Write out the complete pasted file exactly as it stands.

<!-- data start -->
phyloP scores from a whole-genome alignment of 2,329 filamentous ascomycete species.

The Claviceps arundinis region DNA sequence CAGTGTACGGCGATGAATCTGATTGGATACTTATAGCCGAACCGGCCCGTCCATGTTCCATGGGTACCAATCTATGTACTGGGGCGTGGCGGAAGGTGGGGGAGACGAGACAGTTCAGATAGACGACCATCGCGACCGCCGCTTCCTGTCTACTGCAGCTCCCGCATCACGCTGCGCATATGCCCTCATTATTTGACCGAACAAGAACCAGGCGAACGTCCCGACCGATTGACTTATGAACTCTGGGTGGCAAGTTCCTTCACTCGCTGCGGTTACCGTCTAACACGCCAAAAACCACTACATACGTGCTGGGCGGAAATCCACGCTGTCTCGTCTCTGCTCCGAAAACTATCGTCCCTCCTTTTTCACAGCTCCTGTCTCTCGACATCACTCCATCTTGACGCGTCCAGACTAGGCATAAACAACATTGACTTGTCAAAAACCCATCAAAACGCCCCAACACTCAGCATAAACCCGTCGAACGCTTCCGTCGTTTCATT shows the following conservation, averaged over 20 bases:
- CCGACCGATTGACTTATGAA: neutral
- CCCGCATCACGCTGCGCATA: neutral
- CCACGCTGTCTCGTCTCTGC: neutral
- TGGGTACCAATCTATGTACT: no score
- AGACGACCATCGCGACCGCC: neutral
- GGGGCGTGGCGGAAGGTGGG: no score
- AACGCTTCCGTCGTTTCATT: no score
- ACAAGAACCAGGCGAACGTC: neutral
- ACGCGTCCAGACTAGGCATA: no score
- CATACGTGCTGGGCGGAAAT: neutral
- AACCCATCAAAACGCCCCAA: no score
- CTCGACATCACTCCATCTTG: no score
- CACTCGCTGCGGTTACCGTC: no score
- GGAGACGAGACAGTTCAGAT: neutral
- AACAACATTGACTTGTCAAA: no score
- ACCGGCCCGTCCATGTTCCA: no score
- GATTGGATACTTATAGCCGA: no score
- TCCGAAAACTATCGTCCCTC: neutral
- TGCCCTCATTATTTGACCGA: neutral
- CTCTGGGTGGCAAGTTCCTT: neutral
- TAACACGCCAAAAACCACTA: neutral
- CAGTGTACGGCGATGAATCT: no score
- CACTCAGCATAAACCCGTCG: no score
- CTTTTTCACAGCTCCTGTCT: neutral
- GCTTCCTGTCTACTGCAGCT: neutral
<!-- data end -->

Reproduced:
phyloP scores from a whole-genome alignment of 2,329 filamentous ascomycete species.

The Claviceps arundinis region DNA sequence CAGTGTACGGCGATGAATCTGATTGGATACTTATAGCCGAACCGGCCCGTCCATGTTCCATGGGTACCAATCTATGTACTGGGGCGTGGCGGAAGGTGGGGGAGACGAGACAGTTCAGATAGACGACCATCGCGACCGCCGCTTCCTGTCTACTGCAGCTCCCGCATCACGCTGCGCATATGCCCTCATTATTTGACCGAACAAGAACCAGGCGAACGTCCCGACCGATTGACTTATGAACTCTGGGTGGCAAGTTCCTTCACTCGCTGCGGTTACCGTCTAACACGCCAAAAACCACTACATACGTGCTGGGCGGAAATCCACGCTGTCTCGTCTCTGCTCCGAAAACTATCGTCCCTCCTTTTTCACAGCTCCTGTCTCTCGACATCACTCCATCTTGACGCGTCCAGACTAGGCATAAACAACATTGACTTGTCAAAAACCCATCAAAACGCCCCAACACTCAGCATAAACCCGTCGAACGCTTCCGTCGTTTCATT shows the following conservation, averaged over 20 bases:
- CCGACCGATTGACTTATGAA: neutral
- CCCGCATCACGCTGCGCATA: neutral
- CCACGCTGTCTCGTCTCTGC: neutral
- TGGGTACCAATCTATGTACT: no score
- AGACGACCATCGCGACCGCC: neutral
- GGGGCGTGGCGGAAGGTGGG: no score
- AACGCTTCCGTCGTTTCATT: no score
- ACAAGAACCAGGCGAACGTC: neutral
- ACGCGTCCAGACTAGGCATA: no score
- CATACGTGCTGGGCGGAAAT: neutral
- AACCCATCAAAACGCCCCAA: no score
- CTCGACATCACTCCATCTTG: no score
- CACTCGCTGCGGTTACCGTC: no score
- GGAGACGAGACAGTTCAGAT: neutral
- AACAACATTGACTTGTCAAA: no score
- ACCGGCCCGTCCATGTTCCA: no score
- GATTGGATACTTATAGCCGA: no score
- TCCGAAAACTATCGTCCCTC: neutral
- TGCCCTCATTATTTGACCGA: neutral
- CTCTGGGTGGCAAGTTCCTT: neutral
- TAACACGCCAAAAACCACTA: neutral
- CAGTGTACGGCGATGAATCT: no score
- CACTCAGCATAAACCCGTCG: no score
- CTTTTTCACAGCTCCTGTCT: neutral
- GCTTCCTGTCTACTGCAGCT: neutral